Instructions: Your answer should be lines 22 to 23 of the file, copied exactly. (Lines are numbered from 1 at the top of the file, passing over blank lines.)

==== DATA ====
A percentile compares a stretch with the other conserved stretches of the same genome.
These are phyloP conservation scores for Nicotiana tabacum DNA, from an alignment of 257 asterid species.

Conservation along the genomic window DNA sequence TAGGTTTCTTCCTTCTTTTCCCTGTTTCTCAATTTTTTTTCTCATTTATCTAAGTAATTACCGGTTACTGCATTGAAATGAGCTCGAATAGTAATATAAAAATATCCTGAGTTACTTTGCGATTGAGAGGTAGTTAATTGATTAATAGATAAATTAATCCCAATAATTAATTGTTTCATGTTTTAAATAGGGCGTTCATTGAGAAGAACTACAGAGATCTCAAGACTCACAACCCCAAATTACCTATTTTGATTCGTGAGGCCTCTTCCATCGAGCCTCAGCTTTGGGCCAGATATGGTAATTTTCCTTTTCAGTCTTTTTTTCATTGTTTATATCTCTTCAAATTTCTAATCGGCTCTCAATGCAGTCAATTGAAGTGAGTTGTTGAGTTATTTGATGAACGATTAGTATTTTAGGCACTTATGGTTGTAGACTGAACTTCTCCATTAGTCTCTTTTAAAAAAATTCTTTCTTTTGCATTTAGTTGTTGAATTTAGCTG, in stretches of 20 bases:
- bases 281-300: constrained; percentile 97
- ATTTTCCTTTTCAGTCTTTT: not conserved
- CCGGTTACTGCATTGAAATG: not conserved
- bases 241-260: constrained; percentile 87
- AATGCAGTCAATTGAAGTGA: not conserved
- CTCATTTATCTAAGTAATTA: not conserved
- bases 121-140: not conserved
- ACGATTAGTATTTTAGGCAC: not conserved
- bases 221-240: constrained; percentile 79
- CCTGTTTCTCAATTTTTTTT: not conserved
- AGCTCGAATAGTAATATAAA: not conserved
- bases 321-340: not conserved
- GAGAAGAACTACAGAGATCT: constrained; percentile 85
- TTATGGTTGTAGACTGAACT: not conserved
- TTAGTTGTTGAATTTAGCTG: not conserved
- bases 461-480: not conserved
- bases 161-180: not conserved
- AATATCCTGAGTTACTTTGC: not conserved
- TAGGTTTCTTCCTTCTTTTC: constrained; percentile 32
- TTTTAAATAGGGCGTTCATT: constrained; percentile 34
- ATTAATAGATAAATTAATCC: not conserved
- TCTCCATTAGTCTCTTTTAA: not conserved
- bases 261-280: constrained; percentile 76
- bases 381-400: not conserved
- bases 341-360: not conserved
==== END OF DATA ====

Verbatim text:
- TAGGTTTCTTCCTTCTTTTC: constrained; percentile 32
- TTTTAAATAGGGCGTTCATT: constrained; percentile 34